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Have you seen swallow-wort vine?

June 12, 2012
BY HILARY SMITH ( , Adirondack Daily Enterprise

The field season is here and the hunt for invasive plants is underway. Crews, volunteers and concerned citizens have eyes open for new infestations. The best time to detect invasive plants is when they are in flower.

One plant in full bloom right now is yellow iris (Iris pseudacorus), a showy ornamental plant from Eurasia that invades shorelines and wetlands. It has exploded in popularity as a garden favorite in recent years, but plants don't stay put. One clump becomes three, then 10. One of the largest infestations in our region covers 4 acres. At this size, elimination is unlikely.

Detecting plants early is critical. The sooner we find an infestation the more likely it is that we can successfully eliminate it.

Article Photos

Pale swallow-wort has star-shaped, creamy pink to reddish brown, 5-petaled flowers. Black swallow-wort is similar but has dark purple to black flowers.
(Photo courtesy John M. Randall, The Nature Conservancy,

We need your help to identify another invasive plant that will soon be in bloom. Swallow-wort vine is widespread throughout central and western New York but just starting to make in-roads into our region. Time is of the essence to find new locations of this swiftly spreading plant.

Last summer, our field crews found, and treated, the first infestation of swallow-wort in the southwestern Adirondacks. And several infestations are just beyond the Park's western boundary. This is cause for concern.

Ecological impacts are severe, and management is costly. Infestations smother native vegetation, degrade grassland bird habitat, disrupt soil microbial communities and reduce insect diversity. Rapidly expanding populations in Jefferson County are putting at risk federally endangered plants and globally rare habitats.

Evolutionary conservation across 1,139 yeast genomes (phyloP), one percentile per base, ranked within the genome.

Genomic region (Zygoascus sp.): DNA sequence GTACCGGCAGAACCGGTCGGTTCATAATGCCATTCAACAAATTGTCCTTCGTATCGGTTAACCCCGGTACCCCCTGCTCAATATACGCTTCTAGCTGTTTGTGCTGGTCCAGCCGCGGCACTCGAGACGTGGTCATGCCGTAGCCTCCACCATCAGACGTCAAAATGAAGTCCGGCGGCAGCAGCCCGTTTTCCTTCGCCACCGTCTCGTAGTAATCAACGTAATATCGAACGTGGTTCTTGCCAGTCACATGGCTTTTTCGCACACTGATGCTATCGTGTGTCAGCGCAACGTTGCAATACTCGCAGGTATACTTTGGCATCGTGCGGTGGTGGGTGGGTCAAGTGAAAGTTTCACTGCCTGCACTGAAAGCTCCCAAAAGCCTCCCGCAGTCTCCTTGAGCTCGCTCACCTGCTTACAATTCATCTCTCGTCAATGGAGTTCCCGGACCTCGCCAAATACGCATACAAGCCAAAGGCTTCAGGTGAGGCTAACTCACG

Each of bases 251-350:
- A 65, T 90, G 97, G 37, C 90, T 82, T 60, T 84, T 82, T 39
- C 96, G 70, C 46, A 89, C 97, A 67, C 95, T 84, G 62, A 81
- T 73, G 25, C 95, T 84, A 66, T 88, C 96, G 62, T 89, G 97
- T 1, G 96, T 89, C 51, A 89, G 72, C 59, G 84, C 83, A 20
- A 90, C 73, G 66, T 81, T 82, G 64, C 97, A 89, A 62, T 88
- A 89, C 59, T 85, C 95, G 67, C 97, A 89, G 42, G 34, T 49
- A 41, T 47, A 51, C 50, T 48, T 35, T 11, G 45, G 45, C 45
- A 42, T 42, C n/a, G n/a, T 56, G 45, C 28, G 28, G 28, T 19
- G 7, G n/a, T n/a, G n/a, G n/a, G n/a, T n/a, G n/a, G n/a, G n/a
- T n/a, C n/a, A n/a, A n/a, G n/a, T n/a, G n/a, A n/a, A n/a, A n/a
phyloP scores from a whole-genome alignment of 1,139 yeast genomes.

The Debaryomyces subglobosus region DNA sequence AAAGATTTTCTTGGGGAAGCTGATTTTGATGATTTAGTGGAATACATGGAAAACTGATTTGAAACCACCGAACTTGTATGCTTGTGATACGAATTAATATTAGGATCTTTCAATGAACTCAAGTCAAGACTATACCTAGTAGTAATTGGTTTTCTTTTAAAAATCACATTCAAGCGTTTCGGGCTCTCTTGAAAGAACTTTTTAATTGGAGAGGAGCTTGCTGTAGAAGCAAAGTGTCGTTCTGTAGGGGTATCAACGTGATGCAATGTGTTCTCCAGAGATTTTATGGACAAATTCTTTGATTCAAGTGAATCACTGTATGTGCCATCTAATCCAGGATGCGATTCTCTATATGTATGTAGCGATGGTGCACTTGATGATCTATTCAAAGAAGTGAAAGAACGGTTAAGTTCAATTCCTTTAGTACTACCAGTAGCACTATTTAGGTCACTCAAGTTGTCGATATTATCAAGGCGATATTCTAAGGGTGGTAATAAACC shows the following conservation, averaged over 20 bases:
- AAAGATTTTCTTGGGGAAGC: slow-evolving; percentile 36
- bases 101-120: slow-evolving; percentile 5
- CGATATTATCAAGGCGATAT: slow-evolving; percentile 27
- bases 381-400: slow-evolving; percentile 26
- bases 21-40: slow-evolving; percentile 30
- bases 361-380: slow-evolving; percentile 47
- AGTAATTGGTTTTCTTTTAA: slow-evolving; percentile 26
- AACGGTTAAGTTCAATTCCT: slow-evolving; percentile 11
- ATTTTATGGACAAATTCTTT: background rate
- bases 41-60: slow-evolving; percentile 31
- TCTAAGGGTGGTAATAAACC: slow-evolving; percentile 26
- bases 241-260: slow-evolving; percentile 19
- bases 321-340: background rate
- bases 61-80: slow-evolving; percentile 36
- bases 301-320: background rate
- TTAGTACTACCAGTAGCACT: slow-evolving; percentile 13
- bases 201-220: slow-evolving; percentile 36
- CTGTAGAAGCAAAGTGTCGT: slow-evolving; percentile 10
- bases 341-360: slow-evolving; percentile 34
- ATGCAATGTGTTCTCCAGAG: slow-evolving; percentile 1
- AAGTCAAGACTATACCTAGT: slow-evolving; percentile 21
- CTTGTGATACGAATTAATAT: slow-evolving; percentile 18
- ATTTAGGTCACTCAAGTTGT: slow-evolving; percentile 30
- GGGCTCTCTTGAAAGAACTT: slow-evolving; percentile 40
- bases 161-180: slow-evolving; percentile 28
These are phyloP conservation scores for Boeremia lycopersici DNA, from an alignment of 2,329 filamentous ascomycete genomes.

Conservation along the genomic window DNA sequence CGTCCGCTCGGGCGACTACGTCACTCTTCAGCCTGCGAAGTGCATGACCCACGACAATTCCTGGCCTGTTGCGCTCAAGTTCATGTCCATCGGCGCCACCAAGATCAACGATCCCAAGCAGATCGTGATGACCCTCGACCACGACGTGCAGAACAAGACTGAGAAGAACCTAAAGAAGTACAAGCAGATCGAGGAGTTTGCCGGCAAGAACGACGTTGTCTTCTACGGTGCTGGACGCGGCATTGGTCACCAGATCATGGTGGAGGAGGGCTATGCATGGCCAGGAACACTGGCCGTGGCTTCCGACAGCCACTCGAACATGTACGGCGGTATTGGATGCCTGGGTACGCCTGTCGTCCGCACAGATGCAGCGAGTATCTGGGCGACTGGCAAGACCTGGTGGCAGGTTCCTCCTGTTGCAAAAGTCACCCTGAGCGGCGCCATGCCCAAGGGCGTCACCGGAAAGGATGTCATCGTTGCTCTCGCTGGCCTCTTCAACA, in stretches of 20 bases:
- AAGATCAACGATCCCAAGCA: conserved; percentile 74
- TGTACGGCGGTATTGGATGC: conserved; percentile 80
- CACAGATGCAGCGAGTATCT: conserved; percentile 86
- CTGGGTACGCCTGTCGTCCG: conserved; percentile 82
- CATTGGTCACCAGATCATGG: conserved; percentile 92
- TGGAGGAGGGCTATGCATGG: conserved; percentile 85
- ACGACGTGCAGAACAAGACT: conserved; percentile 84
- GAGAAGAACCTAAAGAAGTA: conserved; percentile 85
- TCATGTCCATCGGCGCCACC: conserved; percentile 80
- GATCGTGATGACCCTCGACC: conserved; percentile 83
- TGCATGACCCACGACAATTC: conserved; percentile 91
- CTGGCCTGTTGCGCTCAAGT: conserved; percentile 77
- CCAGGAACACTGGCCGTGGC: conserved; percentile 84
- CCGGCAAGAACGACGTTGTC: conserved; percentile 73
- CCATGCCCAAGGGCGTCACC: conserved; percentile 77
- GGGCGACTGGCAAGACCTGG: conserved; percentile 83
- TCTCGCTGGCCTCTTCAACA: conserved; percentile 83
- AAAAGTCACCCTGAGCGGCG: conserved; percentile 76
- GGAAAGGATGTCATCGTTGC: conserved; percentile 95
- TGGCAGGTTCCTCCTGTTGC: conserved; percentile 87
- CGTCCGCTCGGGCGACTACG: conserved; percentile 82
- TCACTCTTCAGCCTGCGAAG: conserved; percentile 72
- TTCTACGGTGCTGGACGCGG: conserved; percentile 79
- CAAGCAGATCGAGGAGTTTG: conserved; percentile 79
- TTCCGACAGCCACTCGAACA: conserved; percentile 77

A member of the milkweed family, swallow-wort produces seeds that can be easily dispersed long distances by wind. Finding new infestations can be tricky since small populations - when elimination is easiest - could go un-noticed. Extra vigilance to search for this plant will be required to hold the line of its spread.

Both black swallow-wort (Cynanchum louiseae) and pale swallow-wort (C. rossicum) are perennial, twining vines native to Europe. Look for oval shaped leaves with pointed tips, 3 to 4 inches long by 2 to 3 inches wide that occur in pairs along the stem. Small, five-petaled, star-shaped flowers are one-fourth-inch across, borne in clusters and bloom in June and July. Black swallow-wort has dark purple to almost black flowers with white hairs, and pale swallow-wort has creamy pink to reddish brown flowers.

The fruits are slender tapered pods, 2 to 3 inches long by about one-fourth-inch wide, turning from green to light brown as they mature. When ripe, the fruits open and release flattened seeds equipped with downy parachutes that aid in wind dispersal. Thick infestations in full sun can produce 2,000 seeds per square meter. Wind dispersal of seed begins in late July to early August and continues throughout late summer and fall.

Swallow-wort tolerates a range of light, moisture and salt conditions. Typical habitats include old fields, hedgerows, brushy areas and the ground layer of woodlands. Both natural and human-caused disturbance including ice-scoured river banks, rocky slopes, transportation corridors, quarries and abandoned agricultural fields provide acceptable habitats.

Please be on the lookout for swallow-wort vine. Here is the line-up of locations where it is known: Elizabethtown along the Boquet River; Willsboro on one property along the shores of Lake Champlain; Malone along the Salmon River; town of Ohio along Farr Road; and Ticonderoga on one private property.

If you think you see swallow-wort, take note of its location and a photo if possible. Report sightings to Brendan Quirion, Terrestrial Project Coordinator for the Adirondack Park Invasive Plant Program, at 518-576-2082 ext. 118 or

Thank you for your help.


Eye on Invasives is a biweekly column that spotlights a top invader when it is easiest to identify. Hilary Smith directs the Adirondack Park Invasive Plant Program, a partnership program housed at the Adirondack Chapter of The Nature Conservancy in Keene Valley. Find out more about this award-winning program online at



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